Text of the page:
The big question about the evolution of car transportation is whether in the future, we will continue to buy and own vehicles, or simply hire them as and when we need them?

The answer pits the ideas of some traditional automakers, such as GM and others, against companies such as Waymo, Didi or AutoX. As the autonomous driving sector takes shape, we see Tesla and its increasingly sophisticated driving aids, which Elon Musk has claimed will soon allow him to operate a fleet of robotaxis and justify his company’s valuation, and on the other hand, companies like Waymo, Didi or AutoX that already operate fleets of fully autonomous cabs that are part of the landscape of several cities in the USChina and Russia. Some traditional companies such as Volvo are also aiming to operate fleets of this type or to supply autonomous vehicles for other competitors.

In contrast, companies like GM aim to market autonomous vehicles directly to the public by around 2030. This ignores the reality that cars underutilized outlays that, as a general rule, are in use by their owners around 3% of the time, while the remaining 97% they’re parked in a garage or on the street. But as we know, people like to own stuff, even if they don’t use it much, private swimming pools, for example.

If people are going to buy vehicles with autonomous driving technology then the cost the sensors and the technology they use will have to continue falling: LiDAR sensors, for example, have experienced very steep reductions in price and size from 2015’s “spinning KFC bucket” that cost about $75,000 to today’s $100 the size of a soda can or even smaller.

Meanwhile, Volkswagen is looking into subscriptions, at a cost that the company estimates at about $8.5 per hour. From the second quarter of 2022, Volkswagen estimates that it would be ready to offer owners of its ID.3 and ID.4 electric vehicles certain subscriptions, such as more range, more features or entertainment systems for charging times, which would be available by the hour at a given cost. The idea is complex, because it involves the company from which you purchased your vehicle turning certain features on or off in your vehicle, which implies, in the analysis many users might make, not that they allow you to access them when you pay, but that they deprive you of them when you don’t pay, something car users are not used to.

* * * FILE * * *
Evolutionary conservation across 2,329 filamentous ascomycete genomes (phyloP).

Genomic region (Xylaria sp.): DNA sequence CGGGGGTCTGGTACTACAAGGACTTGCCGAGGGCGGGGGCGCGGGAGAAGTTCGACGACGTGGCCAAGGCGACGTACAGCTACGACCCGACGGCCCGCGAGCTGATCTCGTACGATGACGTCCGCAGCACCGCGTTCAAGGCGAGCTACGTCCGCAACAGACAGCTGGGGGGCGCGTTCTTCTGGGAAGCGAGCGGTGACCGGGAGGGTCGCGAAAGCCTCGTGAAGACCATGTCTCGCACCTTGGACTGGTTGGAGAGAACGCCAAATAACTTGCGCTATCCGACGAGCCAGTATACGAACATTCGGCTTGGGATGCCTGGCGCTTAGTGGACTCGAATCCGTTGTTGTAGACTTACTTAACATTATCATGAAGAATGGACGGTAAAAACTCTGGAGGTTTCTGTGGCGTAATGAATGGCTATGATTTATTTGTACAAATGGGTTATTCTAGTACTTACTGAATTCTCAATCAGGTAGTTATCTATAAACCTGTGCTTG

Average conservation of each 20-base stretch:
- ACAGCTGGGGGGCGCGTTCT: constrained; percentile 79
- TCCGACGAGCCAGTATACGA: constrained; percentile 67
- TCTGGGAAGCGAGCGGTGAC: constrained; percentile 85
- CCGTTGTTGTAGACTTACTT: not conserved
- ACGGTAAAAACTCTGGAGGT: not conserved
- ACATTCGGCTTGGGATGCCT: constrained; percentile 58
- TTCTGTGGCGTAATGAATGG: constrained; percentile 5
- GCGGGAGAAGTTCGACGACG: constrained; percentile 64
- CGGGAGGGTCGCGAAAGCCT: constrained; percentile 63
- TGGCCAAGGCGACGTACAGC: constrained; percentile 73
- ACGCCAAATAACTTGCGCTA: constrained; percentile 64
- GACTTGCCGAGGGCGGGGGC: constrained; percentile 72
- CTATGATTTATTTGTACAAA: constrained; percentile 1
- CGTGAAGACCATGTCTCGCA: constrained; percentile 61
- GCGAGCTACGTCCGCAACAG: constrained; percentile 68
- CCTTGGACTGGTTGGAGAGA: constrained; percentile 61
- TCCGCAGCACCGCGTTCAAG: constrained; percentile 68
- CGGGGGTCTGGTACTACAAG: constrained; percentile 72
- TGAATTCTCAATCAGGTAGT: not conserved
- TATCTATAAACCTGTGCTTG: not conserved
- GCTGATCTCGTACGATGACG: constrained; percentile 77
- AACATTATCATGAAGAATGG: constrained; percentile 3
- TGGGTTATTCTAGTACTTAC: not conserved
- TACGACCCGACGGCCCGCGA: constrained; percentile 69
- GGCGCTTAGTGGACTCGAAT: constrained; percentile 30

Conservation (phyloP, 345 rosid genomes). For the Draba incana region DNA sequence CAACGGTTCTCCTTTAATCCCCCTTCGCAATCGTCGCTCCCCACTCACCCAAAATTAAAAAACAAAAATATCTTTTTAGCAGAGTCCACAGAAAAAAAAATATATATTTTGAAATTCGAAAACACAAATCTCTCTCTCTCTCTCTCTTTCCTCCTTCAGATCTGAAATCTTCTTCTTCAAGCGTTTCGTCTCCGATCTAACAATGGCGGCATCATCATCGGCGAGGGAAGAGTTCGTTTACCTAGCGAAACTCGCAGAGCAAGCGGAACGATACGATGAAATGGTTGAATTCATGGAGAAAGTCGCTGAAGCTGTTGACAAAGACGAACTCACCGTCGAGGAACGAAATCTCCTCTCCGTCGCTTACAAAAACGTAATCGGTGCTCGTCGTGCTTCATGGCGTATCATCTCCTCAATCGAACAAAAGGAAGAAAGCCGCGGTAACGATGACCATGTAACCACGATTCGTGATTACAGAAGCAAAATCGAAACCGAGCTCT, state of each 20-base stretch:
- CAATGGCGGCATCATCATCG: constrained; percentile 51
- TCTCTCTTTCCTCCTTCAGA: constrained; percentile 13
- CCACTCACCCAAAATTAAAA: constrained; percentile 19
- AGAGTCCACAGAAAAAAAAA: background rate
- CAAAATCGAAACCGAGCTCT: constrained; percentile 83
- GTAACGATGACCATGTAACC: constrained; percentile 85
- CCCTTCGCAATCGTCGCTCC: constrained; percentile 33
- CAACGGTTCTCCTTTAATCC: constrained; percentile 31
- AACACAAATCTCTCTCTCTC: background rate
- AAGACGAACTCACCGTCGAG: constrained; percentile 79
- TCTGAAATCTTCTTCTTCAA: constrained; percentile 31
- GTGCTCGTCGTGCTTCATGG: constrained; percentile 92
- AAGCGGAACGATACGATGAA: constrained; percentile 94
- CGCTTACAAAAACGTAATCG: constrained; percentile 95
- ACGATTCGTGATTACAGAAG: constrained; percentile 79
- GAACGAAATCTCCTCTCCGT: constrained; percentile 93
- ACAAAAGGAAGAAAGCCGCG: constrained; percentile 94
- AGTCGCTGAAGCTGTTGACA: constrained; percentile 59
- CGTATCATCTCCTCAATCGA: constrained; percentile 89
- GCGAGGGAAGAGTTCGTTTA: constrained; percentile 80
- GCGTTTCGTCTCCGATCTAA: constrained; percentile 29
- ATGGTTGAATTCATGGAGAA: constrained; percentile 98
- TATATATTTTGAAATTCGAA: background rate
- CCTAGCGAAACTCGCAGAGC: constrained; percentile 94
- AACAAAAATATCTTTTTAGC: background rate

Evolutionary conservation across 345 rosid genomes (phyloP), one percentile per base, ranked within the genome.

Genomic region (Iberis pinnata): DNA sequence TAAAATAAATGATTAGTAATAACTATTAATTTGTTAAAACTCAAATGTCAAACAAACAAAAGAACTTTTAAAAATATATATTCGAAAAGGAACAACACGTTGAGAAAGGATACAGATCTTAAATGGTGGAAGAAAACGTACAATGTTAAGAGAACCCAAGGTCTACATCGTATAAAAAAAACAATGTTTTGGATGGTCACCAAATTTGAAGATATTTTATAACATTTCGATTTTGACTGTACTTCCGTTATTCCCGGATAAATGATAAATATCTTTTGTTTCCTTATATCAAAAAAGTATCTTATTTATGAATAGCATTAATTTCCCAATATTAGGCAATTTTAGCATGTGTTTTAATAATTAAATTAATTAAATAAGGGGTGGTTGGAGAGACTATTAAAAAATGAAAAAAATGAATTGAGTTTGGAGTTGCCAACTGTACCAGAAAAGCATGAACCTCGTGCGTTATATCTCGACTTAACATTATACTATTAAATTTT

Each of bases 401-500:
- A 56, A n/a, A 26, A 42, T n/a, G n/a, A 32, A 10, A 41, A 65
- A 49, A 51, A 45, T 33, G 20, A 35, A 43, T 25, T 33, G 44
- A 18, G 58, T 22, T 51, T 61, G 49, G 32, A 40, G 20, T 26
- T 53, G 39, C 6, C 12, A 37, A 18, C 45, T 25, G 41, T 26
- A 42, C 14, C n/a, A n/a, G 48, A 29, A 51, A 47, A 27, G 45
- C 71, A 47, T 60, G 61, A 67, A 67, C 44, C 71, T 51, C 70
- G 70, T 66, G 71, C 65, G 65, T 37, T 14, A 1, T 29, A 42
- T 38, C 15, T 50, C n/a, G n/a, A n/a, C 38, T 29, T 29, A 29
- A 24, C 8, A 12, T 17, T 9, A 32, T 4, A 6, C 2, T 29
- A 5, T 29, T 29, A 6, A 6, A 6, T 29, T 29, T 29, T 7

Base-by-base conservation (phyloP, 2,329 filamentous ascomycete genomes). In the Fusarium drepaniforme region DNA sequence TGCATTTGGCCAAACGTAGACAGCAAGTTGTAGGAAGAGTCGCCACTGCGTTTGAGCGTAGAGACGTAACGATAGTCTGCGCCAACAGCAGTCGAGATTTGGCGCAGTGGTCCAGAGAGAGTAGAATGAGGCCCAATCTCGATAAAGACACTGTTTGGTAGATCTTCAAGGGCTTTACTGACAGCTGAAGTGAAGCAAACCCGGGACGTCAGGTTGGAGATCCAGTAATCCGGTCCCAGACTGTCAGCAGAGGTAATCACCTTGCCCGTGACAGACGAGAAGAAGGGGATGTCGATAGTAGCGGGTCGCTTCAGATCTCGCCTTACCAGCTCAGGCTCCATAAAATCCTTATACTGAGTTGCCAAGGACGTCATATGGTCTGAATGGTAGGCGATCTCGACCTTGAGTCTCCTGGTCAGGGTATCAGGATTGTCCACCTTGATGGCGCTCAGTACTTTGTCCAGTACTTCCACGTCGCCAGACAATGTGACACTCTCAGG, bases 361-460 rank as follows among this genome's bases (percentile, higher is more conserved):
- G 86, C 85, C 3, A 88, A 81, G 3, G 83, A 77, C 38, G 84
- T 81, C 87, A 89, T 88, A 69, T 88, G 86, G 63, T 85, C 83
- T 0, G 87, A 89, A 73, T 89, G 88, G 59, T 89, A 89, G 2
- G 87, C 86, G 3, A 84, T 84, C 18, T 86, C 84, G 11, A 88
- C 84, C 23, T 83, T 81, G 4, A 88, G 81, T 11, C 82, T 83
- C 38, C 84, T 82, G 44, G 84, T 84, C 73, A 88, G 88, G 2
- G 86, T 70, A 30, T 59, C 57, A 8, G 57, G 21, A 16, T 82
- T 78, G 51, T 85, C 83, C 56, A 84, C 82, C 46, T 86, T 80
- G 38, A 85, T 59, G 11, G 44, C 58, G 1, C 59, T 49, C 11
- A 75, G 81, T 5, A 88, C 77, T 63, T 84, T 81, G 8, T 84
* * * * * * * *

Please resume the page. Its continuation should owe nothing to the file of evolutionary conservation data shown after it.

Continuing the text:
In any event, Volkswagen sees a future where we continue to own vehicles. The problem with that scenario, however, is not so much about the availability of technology, cost or a business model, but urban design: simply replacing the cars on our roads with autonomous vehicles would’t solve the problem of traffic jams. Many people would use their vehicles to run errands, to take the kids to school or avoid paying parking charges by simply leaving their cars on the road to drive around, which would lead to not less, but more road occupancy. Instead, we should be getting cars off the road and making our cities places for pedestrians, public transport and micro-mobility, thus improving our quality of life. This model would see autonomous transportation as a service rather than the current model of individual ownership.

In the eyes of most traditional car companies, any model that departs from individual ownership is a threat to sales. A service model based on fleets a different business, one they have no experience of. At stake is not just the future of carmakers, but the type of city we want to live in. It’s not just the traditional car manufacturers who have to be dragged screaming and kicking into the future, we as consumers have come to love our cars, often as status symbols. Moving away from the model of individual ownership to one of transport as a service would require very wide availability, competitive pricing and flexibility beyond the traditional oversizing (we use our vehicle to commute to and from work alone every day, but as we make a couple of trips a year, we acquire a large vehicle that is way more than we need for day-to-day use. We need to factor in efficiency and sustainability.

Will we be able to move towards a transport-as-a-service model, or will we still be buying vehicles decades from now, only using them a scant 3% of the time? Will the traditional car companies win, or will common sense prevail?

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